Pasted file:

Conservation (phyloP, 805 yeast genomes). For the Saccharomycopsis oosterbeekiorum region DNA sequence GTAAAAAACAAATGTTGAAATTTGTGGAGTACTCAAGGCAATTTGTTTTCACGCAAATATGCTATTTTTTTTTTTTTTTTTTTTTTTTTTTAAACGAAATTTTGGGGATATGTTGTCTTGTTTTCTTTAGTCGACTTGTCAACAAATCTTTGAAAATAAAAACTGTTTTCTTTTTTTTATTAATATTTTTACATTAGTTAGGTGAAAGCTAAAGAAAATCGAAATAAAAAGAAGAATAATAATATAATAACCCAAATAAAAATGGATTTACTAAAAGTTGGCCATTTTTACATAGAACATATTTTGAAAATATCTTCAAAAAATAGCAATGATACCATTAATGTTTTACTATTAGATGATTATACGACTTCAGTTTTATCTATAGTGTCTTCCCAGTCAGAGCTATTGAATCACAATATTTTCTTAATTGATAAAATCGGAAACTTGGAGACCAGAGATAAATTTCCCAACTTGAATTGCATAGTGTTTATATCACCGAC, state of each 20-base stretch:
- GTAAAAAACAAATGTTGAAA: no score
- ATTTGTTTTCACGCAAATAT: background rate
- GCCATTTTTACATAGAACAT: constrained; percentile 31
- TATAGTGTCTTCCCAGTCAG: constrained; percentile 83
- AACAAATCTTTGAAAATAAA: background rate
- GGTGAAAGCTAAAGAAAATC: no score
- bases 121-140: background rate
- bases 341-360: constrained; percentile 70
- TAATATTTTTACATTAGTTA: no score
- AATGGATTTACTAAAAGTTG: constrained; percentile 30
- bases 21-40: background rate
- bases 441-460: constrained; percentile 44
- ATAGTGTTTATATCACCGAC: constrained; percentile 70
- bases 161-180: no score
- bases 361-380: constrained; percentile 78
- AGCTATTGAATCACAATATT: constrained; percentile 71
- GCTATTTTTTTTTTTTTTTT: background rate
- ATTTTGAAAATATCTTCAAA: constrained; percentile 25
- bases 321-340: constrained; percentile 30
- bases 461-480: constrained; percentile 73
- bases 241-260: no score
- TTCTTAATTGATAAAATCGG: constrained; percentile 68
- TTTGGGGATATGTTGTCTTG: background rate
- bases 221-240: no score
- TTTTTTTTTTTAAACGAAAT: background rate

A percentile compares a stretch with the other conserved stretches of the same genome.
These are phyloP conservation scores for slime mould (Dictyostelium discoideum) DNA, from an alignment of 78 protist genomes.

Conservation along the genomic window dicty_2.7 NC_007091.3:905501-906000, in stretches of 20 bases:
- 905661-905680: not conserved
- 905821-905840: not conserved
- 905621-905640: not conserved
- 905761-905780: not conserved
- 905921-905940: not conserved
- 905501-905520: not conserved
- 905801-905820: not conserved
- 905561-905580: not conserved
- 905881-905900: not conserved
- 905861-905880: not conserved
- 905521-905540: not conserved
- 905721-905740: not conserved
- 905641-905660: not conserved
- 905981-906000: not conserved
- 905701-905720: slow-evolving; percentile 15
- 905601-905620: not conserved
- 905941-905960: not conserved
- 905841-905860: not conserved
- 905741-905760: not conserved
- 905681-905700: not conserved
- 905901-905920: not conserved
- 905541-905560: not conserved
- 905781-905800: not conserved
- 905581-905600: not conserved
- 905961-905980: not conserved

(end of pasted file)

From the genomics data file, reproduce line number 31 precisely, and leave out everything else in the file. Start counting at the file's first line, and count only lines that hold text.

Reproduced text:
- 905821-905840: not conserved